08.04.2020
by Skyrora Team

Straw Rockets

For all those kids (and adults out there), why not try and build your own straw rocket



The science behind Skyrora’s straw rocket




Modern rocket design began over a thousand years ago. While much has been learned and rockets have grown larger and more powerful, rocket designs are still improving. By changing one thing at a time, engineers can determine if that change leads to an increase or decrease in performance.
Engineers must also consider how their design might fail, and work to improve their design. These changes allow engineers to improve rocket performance and increase the amount of mass they can lift into space. This experiment demonstrates how real rockets fly through the atmosphere, and how making minor changes can affect the flight of the rocket.


Drag is the force of air getting in the rocket’s way. Thanks to gravity – your rocket’s mass pulls it back down to Earth. The lighter you make your rocket (using less paper and less tape), the less mass it has and therefore the further it will fly.
How does the angle at which you launch your rocket affect the distance it travels? Try out different angles and record the results. This is what is known as the trajectory, a term that describes the curved path that an object follows after it has been thrown or shot into the air.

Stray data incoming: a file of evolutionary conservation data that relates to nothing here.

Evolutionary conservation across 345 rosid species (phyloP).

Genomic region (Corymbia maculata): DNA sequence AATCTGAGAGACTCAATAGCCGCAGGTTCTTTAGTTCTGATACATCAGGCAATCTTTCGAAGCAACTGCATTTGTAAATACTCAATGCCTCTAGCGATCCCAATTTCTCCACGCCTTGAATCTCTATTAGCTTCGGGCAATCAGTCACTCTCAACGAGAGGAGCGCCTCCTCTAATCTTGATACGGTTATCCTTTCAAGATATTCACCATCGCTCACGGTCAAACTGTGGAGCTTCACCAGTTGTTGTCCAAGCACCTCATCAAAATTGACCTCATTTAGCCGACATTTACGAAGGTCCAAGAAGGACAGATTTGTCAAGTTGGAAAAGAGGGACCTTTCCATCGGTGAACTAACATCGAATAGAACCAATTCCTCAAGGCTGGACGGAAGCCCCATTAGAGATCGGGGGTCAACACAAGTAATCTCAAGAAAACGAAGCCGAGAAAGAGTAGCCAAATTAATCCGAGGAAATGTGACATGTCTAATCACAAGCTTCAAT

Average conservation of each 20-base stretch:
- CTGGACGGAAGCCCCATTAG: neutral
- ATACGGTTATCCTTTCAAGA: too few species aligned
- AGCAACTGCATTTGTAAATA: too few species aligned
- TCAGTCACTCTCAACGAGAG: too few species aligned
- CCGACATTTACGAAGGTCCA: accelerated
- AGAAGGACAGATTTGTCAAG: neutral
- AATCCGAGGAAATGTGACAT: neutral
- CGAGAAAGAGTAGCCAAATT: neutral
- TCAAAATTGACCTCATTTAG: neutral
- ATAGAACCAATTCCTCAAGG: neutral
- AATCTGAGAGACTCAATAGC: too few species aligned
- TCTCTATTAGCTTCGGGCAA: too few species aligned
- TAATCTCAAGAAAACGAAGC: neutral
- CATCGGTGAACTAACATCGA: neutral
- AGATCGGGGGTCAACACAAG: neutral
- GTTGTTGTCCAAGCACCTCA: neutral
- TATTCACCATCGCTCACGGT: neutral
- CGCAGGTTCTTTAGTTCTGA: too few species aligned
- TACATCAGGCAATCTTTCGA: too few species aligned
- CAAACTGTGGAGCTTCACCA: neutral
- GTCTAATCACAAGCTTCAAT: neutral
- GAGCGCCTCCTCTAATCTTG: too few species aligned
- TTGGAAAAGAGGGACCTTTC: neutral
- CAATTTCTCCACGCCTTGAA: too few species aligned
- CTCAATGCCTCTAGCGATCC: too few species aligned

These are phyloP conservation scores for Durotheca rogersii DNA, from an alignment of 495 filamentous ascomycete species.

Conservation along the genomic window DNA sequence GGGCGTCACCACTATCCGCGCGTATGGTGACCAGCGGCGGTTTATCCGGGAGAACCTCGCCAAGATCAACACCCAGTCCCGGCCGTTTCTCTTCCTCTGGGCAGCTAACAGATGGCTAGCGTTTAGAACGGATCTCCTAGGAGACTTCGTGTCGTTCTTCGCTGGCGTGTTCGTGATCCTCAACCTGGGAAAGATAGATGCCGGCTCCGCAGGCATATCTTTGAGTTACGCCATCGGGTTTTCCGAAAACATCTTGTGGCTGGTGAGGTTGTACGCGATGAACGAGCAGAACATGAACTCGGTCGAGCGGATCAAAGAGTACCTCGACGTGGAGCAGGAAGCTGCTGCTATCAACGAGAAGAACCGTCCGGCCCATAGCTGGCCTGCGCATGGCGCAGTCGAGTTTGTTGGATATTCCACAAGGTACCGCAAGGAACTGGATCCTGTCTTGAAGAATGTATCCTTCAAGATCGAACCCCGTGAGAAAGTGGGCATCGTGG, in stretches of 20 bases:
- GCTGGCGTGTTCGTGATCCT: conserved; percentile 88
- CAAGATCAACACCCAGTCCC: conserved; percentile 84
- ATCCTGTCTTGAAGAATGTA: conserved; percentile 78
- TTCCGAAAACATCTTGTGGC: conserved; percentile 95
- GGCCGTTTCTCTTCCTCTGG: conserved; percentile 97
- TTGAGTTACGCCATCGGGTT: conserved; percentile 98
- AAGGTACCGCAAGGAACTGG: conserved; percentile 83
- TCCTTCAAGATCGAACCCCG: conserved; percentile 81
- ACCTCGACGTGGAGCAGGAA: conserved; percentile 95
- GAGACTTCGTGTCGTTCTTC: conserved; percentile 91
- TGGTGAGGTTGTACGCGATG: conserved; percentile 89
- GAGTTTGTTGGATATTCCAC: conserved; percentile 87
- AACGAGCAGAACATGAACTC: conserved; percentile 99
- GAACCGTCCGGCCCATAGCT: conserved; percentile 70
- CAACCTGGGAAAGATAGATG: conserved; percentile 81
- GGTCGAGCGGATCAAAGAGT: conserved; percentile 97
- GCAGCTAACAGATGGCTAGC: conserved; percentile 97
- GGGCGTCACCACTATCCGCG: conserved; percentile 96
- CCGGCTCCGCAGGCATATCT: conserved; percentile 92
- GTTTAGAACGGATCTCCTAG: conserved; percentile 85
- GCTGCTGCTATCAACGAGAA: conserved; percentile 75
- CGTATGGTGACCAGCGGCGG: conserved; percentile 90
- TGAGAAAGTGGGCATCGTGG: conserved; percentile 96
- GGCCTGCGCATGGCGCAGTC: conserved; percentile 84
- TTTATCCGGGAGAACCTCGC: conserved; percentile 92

In rocket launch, the vertical trajectory of a rocket is described by the altitude, velocity and total mass – these are the state variables of the rocket. The trajectory of a rocket is calculated using equations known as Ordinary Differential Equations (ODEs), which give the time rate of change of each state variable.


Try adding another fin to your rocket with tape. How does it affect the flight of your rocket? The purpose of putting fins on a rocket is to provide stability during flight, to allow the rocket to maintain its orientation and intended flight path. The size, shape and number of fins will change things like your rocket’s centre of mass, and how much drag it faces when it flies.
Skyrora’s three smallest rockets are aerodynamically stabilised through four fins at each stage. This means that a control system is not required, therefore making it a simpler and safer rocket.


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